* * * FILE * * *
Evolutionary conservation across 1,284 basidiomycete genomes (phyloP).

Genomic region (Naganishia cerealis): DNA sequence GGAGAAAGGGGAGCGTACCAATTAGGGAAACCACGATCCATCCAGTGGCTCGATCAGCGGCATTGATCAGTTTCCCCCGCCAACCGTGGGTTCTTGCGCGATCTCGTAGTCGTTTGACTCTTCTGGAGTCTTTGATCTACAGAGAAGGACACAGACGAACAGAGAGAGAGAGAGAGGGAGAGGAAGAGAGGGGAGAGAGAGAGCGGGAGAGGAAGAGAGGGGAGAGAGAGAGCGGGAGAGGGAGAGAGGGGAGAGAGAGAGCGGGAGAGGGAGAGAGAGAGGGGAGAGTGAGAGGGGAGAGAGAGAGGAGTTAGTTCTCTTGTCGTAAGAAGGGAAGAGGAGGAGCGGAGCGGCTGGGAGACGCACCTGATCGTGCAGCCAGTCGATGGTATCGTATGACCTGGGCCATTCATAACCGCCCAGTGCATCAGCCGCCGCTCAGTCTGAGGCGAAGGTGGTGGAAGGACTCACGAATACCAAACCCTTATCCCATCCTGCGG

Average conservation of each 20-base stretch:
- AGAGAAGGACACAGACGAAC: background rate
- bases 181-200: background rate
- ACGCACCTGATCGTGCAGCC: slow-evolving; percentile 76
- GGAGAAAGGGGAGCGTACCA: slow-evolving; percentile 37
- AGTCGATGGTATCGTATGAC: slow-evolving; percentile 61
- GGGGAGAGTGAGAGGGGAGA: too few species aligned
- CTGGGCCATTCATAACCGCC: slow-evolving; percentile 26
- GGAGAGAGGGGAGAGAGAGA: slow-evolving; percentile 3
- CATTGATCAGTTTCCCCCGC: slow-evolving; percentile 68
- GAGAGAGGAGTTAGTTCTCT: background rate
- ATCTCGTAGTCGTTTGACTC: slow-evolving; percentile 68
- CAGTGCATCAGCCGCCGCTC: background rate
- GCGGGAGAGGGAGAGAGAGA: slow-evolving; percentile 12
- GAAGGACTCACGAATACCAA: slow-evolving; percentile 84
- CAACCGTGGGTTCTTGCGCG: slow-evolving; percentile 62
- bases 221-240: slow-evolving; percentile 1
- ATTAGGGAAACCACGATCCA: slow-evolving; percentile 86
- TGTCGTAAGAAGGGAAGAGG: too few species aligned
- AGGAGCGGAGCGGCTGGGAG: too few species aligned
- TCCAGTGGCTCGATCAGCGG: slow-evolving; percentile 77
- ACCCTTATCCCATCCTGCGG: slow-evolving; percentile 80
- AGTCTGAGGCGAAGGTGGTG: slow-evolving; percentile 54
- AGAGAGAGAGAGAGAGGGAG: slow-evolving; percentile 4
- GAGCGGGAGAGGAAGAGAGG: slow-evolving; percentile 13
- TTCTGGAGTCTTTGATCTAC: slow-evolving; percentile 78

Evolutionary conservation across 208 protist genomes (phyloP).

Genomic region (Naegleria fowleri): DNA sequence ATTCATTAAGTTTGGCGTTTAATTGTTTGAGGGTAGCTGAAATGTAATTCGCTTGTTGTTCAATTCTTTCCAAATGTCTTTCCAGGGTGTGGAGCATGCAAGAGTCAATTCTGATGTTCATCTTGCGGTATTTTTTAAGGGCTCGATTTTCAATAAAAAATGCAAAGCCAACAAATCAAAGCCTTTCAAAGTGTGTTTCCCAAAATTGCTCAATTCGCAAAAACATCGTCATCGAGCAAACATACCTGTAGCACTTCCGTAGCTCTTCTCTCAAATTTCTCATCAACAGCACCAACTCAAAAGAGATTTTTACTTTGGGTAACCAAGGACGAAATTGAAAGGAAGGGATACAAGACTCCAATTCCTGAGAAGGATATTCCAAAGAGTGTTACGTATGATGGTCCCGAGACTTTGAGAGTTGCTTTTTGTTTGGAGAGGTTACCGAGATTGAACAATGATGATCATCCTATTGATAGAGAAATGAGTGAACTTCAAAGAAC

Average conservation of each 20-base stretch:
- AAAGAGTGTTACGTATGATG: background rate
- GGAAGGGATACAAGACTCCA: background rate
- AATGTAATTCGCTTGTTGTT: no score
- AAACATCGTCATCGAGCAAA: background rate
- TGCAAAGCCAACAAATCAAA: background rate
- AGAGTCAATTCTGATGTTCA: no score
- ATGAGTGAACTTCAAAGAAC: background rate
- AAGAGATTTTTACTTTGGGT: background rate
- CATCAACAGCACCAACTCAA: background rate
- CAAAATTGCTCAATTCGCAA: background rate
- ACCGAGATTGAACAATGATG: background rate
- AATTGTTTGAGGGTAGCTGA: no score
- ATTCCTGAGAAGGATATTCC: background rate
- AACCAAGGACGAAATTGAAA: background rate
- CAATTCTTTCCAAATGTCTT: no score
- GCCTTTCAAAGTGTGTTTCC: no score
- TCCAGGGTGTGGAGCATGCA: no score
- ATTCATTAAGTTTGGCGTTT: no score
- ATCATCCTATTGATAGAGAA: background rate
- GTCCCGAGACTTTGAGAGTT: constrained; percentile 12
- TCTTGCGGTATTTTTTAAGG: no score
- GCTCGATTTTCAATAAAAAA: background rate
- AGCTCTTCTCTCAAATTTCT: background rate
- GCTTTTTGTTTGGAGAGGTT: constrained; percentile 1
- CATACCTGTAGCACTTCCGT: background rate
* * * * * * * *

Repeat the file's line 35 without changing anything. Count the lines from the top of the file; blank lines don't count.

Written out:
- AAACATCGTCATCGAGCAAA: background rate